Following these simple steps should ensure that data stays secure:
- Always encrypt your hard-drive. In Ubuntu use full-disc encryption, in OSX use File Vault.
Do not connect to public WiFi. Never. Anywhere.
- if you need internet access, take the company’s 3g-router
- if it’s not possible, use your mobile as 3g-hotspot and just ask for a refund for using mobile data
If possible, have Bluetooth turned off. Always have Bluetooth turned off when you’re not in the office or at home.
Always have your mobile secured by PIN (Hello, Captain Obvious!)
If you’re using Google Authenticator on your mobile, ensure that accessing your mobile phone data is not possible without the password
- make sure, that after 10 tries it will auto-wipe
- ensure that no one can read text messages on your phone without providing the password first (turn off text-message notification on lock screen)
- 2F Auth must be turned on wherever this is possible; ensure that you have turned it on for GSuite, GitHub, Bitbucket, Gitlab and other services we’re using on a daily basis.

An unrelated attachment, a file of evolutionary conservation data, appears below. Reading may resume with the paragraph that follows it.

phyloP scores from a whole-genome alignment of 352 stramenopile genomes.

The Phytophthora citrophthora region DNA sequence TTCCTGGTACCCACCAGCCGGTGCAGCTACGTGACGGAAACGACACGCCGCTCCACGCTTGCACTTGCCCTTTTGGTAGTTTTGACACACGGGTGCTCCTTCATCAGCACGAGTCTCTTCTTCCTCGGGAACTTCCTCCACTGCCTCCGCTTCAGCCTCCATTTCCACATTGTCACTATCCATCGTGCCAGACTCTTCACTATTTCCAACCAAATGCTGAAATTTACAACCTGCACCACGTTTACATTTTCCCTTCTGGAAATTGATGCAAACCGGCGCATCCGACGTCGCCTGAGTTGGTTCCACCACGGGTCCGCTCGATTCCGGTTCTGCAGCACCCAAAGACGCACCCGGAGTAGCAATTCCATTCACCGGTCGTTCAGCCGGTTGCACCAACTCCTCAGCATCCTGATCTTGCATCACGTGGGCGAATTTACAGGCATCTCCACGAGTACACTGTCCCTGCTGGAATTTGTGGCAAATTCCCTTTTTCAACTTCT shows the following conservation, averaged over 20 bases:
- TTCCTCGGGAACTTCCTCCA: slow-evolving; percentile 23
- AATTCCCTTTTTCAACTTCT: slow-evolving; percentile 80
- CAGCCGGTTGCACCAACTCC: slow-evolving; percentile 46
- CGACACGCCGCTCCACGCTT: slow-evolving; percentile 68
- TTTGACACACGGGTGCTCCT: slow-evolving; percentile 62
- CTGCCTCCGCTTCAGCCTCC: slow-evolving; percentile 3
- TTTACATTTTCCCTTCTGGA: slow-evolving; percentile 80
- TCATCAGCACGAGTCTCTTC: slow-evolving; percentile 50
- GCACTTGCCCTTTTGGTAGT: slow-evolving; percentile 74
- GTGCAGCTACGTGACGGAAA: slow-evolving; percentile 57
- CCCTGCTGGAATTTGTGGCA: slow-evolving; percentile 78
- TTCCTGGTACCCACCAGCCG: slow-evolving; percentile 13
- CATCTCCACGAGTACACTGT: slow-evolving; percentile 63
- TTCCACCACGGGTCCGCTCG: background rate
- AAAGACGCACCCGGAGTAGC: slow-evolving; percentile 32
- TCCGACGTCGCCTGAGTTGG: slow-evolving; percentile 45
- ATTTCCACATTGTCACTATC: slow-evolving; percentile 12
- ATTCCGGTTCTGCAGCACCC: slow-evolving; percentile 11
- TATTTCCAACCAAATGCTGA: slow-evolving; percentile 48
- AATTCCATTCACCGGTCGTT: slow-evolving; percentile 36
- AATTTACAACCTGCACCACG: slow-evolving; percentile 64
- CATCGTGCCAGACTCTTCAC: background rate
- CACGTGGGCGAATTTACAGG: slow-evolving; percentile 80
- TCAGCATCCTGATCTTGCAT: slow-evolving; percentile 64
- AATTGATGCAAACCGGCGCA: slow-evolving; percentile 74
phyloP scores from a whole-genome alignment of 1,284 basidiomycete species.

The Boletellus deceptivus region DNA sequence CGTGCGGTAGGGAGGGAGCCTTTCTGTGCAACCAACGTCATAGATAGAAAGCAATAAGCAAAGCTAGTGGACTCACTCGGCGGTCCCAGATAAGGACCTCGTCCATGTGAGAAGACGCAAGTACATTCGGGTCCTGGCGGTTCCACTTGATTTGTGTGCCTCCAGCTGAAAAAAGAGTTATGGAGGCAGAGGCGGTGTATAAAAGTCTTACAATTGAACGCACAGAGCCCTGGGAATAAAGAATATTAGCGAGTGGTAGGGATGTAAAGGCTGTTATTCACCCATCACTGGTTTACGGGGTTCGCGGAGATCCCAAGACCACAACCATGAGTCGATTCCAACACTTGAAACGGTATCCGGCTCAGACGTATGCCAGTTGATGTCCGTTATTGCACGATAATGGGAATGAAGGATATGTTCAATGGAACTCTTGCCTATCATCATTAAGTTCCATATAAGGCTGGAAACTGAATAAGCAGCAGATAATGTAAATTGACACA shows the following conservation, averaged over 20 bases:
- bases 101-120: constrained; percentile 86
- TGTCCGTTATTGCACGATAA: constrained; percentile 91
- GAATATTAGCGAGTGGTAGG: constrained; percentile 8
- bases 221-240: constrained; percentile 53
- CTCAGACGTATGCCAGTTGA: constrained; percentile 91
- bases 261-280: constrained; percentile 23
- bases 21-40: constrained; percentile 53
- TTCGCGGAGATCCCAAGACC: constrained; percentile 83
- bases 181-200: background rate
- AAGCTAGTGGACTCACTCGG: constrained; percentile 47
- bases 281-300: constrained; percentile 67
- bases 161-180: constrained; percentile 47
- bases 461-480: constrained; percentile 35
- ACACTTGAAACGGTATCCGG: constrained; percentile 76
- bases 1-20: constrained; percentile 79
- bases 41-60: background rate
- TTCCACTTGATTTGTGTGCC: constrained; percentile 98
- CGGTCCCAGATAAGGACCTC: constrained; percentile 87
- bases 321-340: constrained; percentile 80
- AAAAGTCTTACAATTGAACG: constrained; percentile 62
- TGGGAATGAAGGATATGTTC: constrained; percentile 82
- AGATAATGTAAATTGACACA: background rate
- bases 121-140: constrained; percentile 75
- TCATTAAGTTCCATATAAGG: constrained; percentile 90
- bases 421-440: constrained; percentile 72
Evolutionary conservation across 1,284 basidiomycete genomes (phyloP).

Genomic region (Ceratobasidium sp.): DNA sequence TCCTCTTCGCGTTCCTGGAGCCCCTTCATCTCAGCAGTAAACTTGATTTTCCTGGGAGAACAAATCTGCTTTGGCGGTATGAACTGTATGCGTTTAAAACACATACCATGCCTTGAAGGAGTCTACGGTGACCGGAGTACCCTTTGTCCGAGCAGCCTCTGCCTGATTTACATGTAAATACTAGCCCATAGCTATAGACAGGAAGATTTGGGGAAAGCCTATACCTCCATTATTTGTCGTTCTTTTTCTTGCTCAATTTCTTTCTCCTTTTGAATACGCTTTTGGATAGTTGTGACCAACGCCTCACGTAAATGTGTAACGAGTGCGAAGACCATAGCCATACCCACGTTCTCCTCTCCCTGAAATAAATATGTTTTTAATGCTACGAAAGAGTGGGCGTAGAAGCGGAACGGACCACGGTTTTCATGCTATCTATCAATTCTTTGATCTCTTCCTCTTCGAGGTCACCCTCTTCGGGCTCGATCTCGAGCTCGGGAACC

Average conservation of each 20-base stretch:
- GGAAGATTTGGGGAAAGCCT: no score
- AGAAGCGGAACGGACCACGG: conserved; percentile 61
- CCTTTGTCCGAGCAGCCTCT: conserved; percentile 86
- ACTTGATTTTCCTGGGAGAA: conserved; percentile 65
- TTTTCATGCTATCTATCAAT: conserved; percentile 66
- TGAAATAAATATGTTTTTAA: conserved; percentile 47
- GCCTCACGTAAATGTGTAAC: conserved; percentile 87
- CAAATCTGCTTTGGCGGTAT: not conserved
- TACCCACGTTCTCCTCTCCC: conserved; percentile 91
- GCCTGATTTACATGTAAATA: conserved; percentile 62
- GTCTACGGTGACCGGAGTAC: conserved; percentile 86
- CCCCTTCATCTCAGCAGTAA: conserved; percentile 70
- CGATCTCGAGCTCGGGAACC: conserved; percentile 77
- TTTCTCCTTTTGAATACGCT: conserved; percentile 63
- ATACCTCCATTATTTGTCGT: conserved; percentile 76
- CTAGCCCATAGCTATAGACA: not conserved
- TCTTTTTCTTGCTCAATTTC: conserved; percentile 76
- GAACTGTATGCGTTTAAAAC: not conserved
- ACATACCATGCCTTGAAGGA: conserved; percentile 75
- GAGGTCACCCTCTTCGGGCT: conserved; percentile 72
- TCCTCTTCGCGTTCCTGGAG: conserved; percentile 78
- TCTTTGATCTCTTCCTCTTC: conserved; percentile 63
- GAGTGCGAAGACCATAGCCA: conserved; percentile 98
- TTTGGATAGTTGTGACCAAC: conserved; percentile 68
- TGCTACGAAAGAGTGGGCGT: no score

- Your computer must have auto-lock turned on, the suggested timeout is 1 minute. Every team member caught leaving his computer unlocked is obliged to buy doughnuts to the office as penalty compensation.
- Use a secure password manager, ie. KeePassXC
- Use GPG to sign your mail
- on OSX you can use either Thunderbird or GPG Suite with Mail.app. MailMate also has nice support for GPG
- GnuPG is most likely installed on Linux, if you’re using one
- Use your GPG to sign your commits
- Never send credentials / API keys / etc in plain text
- To share files within company use intranet and shared hard drive To share files with clients, use S3 bucket and signed links (with expiry set to max 24h)